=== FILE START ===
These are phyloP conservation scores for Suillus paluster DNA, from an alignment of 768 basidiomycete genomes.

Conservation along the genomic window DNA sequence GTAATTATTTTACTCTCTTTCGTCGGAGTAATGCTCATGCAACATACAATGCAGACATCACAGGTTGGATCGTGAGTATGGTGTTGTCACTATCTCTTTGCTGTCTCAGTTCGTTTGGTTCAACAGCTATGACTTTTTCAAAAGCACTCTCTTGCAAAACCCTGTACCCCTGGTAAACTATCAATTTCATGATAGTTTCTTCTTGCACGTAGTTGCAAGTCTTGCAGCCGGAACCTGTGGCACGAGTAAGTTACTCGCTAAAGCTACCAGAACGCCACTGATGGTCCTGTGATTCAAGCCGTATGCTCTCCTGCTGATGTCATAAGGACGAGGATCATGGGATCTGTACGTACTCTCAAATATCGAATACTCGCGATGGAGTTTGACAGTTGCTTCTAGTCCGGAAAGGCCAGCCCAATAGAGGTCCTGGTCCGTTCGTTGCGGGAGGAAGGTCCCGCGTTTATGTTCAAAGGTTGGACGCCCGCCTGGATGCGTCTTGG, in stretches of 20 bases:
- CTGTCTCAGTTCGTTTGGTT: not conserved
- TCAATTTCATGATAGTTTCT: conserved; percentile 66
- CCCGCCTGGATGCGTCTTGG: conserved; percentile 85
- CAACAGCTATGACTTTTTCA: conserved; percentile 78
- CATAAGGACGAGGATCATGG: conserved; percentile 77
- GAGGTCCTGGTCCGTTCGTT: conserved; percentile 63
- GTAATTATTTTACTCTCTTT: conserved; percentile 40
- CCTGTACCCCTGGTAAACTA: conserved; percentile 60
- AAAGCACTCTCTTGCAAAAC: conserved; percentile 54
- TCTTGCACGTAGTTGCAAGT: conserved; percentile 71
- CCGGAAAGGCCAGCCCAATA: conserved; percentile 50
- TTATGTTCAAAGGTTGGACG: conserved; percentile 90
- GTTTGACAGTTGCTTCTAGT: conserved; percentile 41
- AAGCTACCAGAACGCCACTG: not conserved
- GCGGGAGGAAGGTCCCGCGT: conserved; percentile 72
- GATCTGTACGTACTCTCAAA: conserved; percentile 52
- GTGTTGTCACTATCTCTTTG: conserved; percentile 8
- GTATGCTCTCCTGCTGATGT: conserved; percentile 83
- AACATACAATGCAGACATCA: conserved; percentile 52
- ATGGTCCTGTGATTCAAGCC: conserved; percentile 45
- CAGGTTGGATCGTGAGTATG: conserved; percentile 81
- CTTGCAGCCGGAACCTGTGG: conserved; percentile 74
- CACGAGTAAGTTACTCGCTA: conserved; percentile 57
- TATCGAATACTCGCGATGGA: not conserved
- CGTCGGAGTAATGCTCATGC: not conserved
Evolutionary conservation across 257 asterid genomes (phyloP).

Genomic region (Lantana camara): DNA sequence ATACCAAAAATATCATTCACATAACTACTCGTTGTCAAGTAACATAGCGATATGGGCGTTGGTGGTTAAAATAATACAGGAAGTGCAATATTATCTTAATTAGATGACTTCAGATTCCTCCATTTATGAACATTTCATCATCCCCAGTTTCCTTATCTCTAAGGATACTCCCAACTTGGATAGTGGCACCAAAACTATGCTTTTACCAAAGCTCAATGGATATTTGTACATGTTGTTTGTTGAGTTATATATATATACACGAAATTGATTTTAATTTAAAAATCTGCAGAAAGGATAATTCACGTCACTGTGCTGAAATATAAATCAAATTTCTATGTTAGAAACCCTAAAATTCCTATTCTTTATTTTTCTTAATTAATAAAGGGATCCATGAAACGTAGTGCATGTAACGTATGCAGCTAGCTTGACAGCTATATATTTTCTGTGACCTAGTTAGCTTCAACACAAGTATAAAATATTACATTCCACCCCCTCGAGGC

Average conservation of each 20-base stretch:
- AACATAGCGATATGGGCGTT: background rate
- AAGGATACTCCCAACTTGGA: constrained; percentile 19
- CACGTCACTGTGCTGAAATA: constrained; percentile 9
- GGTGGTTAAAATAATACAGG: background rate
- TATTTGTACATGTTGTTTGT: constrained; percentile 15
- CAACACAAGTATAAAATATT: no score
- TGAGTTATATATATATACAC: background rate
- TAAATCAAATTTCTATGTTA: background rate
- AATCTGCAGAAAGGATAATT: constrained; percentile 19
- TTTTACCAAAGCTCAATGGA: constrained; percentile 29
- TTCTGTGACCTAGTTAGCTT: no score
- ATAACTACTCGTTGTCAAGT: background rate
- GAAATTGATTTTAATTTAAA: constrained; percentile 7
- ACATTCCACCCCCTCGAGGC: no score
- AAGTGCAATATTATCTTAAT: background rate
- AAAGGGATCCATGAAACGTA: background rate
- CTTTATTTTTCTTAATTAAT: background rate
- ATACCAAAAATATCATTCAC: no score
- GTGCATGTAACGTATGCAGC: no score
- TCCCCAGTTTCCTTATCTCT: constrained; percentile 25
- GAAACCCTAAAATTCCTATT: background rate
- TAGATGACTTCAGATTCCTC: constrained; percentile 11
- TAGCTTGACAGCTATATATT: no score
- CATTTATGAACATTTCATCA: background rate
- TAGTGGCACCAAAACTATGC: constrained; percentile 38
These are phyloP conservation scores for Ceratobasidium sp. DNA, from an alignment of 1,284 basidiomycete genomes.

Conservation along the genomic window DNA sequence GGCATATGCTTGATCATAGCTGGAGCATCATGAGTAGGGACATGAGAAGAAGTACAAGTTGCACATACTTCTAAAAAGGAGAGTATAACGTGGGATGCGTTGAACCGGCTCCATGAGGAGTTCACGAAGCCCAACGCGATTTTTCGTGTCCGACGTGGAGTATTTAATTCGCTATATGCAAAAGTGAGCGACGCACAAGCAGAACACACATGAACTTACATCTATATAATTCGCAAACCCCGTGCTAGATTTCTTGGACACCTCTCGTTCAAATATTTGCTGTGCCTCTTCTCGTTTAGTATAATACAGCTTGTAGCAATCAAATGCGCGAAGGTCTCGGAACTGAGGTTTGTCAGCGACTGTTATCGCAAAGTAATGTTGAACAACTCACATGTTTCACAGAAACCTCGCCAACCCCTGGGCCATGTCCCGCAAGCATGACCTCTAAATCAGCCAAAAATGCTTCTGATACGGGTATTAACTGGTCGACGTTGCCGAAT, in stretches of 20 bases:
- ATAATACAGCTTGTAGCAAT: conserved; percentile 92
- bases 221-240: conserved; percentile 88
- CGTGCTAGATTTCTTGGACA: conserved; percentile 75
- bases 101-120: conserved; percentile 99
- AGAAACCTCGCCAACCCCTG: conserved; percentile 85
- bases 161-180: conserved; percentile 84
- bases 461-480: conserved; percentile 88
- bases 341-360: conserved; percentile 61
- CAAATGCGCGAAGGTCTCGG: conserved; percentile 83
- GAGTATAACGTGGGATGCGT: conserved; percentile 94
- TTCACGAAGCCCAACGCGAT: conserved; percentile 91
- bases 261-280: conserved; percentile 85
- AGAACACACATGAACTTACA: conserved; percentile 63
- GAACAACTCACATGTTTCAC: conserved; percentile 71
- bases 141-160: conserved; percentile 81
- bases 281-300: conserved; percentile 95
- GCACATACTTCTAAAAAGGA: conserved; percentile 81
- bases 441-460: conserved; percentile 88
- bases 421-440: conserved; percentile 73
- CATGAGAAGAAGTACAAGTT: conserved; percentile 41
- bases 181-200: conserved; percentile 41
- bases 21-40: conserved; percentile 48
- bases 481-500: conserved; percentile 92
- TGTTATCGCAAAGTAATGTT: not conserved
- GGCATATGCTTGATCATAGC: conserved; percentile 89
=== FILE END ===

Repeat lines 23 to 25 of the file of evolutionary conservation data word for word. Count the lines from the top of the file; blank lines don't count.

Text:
- CAGGTTGGATCGTGAGTATG: conserved; percentile 81
- CTTGCAGCCGGAACCTGTGG: conserved; percentile 74
- CACGAGTAAGTTACTCGCTA: conserved; percentile 57